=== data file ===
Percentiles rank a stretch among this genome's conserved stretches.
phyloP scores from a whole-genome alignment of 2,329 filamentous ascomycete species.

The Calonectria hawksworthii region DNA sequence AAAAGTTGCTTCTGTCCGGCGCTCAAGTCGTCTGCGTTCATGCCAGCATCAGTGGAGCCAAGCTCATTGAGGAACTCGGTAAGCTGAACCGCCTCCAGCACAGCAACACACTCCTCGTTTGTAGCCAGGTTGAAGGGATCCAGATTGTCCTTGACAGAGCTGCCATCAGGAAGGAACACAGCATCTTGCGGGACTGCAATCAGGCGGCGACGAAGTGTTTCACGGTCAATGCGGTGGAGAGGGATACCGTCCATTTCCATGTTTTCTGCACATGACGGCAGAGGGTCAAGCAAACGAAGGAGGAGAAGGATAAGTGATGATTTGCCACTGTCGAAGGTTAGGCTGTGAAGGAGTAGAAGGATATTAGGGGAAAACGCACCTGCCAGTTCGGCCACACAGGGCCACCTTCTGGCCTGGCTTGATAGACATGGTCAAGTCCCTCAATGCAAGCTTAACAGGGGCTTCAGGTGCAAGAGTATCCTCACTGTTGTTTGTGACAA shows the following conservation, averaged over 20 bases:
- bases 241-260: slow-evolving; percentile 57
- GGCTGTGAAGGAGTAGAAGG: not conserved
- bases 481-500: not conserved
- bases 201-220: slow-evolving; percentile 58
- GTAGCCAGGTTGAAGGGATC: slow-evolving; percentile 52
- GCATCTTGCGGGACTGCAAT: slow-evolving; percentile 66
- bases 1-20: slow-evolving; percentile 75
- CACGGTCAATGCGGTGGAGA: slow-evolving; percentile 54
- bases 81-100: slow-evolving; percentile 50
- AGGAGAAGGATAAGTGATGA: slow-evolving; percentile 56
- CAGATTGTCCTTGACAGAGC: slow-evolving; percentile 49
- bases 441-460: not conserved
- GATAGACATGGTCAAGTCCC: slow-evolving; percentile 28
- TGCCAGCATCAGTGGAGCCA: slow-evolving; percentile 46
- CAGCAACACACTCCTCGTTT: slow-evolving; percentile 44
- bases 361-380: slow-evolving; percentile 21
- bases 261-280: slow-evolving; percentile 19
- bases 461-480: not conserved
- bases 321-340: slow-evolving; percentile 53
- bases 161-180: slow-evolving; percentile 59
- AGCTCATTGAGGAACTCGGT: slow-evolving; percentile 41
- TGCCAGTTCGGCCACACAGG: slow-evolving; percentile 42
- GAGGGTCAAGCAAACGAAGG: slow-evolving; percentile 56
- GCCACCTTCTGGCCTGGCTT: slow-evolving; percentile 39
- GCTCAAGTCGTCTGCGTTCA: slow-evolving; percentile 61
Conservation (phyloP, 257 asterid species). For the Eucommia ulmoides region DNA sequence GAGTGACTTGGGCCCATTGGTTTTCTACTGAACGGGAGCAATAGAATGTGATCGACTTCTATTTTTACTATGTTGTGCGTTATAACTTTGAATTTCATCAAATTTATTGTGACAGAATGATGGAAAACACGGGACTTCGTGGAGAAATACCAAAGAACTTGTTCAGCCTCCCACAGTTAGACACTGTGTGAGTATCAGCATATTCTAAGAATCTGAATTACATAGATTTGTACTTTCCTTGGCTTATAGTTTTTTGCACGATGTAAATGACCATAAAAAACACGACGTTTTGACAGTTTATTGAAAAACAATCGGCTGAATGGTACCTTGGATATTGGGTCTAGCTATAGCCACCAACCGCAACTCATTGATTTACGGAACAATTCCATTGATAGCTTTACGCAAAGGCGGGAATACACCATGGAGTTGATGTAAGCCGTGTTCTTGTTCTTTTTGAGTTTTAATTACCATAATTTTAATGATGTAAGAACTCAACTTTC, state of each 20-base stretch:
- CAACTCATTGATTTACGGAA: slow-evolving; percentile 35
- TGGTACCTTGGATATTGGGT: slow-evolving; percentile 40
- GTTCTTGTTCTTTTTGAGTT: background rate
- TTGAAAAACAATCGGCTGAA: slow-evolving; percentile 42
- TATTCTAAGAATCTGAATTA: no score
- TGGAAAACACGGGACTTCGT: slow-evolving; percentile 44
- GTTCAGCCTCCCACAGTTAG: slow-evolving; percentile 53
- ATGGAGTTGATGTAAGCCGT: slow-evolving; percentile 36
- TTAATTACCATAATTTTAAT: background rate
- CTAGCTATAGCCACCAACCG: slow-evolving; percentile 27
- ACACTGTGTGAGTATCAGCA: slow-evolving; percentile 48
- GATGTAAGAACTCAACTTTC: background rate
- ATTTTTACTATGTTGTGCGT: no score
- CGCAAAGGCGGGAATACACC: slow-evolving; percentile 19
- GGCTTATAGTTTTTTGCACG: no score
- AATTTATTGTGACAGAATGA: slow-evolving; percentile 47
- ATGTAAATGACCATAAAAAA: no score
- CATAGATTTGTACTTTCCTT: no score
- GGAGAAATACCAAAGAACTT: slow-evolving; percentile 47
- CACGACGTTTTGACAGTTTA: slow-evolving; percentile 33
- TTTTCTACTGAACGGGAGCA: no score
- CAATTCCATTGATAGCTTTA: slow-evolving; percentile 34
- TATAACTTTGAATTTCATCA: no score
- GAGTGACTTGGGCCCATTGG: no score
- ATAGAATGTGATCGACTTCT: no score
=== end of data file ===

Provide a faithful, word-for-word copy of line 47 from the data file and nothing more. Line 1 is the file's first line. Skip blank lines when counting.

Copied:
- CATAGATTTGTACTTTCCTT: no score